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What alternative and innovative domestic methods of healthcare financing can be explored to fix the current claims reimbursement challenges by the National Health Insurance Scheme of Ghana? Perspectives of health managers

Abstract

Background

Low-and-middle -income countries (LMICs), to achieve sustainable universal health coverage (UHC) governments are implementing local and sustainable methods of healthcare financing. However, in Ghana, there is limited evidence on these local methods for healthcare financing to inform policy. This study aimed at exploring health managers views on alternative domestic and sustainable methods of healthcare financing for UHC under the National Health Insurance Scheme (NHIS).

Methods

A qualitative study using in-depth interviews with 16 health facility managers were held. The health facilities and participants were selected using convenience and purposive sampling methods. A written consent was obtained from participants prior to participation in the interview. Data was transcribed verbatim and analyzed using thematic framework approach.

Results

Health managers across all the health facilities mentioned delayed and erratic claims reimbursement to health facilities as the main challenge. Participants attributed the main reason to lack of funds by the National Health Insurance Authority (NHIA). They said the delayed and irregular payments has been a challenge to efficient delivery of quality healthcare to clients. That in some instances they have been compelled to demand cash or out-of-pocket payment from insured clients or insurance card bearers to be able to render needed healthcare services to them. Participants think that to ensure regular reimbursement of claims to the health facilities by the NHIA, the managers think alternative local sources of funding need to be explored to fill the funding gap. To put in place this, they suggested the need to start levying special taxes on natural resources such as crude oil and gas, gold, bauxite, cocoa, mobile money transfers, airtime and increasing the proportion of levies on the existing Value Added Tax (VAT).

Conclusion

The study provides important insights into potential innovative alternative domestic sources for raising additional funds to finance healthcare services in Ghana. Despite the potential of these sources, it is important for governments and health policy makers in Ghana and other LMICs who are working towards implementing innovative local methods using special levies on mobile communication services and natural resources to finance their UHC, to implement those that best suit their economies to ensure equity for better health.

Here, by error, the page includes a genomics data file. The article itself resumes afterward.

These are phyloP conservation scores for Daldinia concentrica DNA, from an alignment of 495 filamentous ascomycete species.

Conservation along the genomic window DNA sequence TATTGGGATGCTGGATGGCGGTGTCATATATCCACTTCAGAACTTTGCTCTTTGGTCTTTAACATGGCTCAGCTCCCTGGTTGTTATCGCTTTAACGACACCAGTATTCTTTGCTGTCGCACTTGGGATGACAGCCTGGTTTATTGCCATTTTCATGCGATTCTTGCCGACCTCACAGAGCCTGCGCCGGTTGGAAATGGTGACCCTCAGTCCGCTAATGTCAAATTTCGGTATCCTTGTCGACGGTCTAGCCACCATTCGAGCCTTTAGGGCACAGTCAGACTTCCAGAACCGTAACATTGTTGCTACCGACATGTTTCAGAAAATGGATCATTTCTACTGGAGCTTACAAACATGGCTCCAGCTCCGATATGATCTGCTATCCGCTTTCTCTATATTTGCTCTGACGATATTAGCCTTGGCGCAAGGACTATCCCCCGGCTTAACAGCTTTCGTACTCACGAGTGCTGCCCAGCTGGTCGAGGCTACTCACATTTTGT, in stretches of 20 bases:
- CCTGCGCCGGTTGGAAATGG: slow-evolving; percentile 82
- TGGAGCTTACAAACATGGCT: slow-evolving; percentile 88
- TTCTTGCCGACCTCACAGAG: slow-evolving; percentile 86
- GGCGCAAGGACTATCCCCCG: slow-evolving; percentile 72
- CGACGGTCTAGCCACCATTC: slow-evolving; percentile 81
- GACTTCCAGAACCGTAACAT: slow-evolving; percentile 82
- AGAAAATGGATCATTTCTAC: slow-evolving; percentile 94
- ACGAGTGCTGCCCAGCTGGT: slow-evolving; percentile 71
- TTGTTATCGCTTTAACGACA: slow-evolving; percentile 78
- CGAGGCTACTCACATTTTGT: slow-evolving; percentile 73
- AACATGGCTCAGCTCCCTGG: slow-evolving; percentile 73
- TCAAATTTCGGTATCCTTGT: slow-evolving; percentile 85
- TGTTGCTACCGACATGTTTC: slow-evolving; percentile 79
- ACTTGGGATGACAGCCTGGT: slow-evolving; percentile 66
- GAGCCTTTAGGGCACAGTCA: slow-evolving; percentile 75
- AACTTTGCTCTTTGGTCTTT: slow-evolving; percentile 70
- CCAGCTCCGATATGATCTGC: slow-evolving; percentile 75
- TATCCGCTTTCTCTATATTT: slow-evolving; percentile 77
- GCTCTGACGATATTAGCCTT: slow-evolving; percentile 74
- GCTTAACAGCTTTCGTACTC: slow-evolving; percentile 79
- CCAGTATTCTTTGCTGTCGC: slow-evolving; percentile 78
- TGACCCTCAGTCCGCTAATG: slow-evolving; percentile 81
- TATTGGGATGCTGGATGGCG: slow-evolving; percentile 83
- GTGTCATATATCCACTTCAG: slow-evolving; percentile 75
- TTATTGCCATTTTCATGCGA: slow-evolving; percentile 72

Background

Sustainable healthcare financing is one of the key components for the achievement of universal health coverage (UHC [1]). UHC is defined as providing financial protection from the costs of using health services for all people of a country, as well as enabling them to obtain the health services that they need, where these services should be of sufficient quality to be effective [2]. Emphasis has been placed on how to finance health systems to move towards UHC [3,4,5]. Financing UHC is complex and difficult in Low -and -Middle -Income Countries (LMICs) especially where the informal sector dominates [6, 7]. Health care financing continues to generate heated discussion in LMICs, especially how this could be sustainably carried out [8]. Health policy makers and other stakeholders are particularly challenged in this direction [8, 9]. Universal access to healthcare and sustainable financing are important health system goals [10], since sound financing strategies tend to impact on access to health services and health outcomes [11]. However, adequate and sustainable financing of the public health system continues to evade most LMICs, in which health systems struggle with scant and inequitably distributed resources [11].

As part of renewed efforts at pursuing sustainable health care financing options that promote UHC, Ghana has adopted a National Health Insurance Scheme (NHIS) to provide universal access to healthcare for all at an affordable cost [12,13,14,15,16]. The sources of the Scheme’s funds come from members registration fees and an indirect tax (VAT levy of 2.5%), which contributes over seventy percent of healthcare financing in Ghana [13, 14]. Since the NHIS inception over one and half decades ago, Ghana has made substantial progress in terms of coverage and improved.

health service utilization and health outcomes [12, 14, 17]. Notwithstanding the positive outcomes, there have been financial challenges in terms of reimbursement of claims to healthcare facilities [14].

Claims reimbursement to health facilities continue to be a challenge affecting quality healthcare provision [12, 13]. This has been a matter of concern and continue to draw the attention of researchers and stakeholders of the NHIS as well as the health system [12, 13]. It is a major topic of debate by all stakeholders. While challenges with regards to quality of healthcare service has been explored from different perspectives within the Ghanaian context under the NHIS [12, 17,18,19,20], there is limited evidence on the alternative local methods for healthcare financing in Ghana to inform policy. This study aimed at exploring health managers views on alternative domestic and sustainable methods of healthcare financing to inform policy.

Methods

Study setting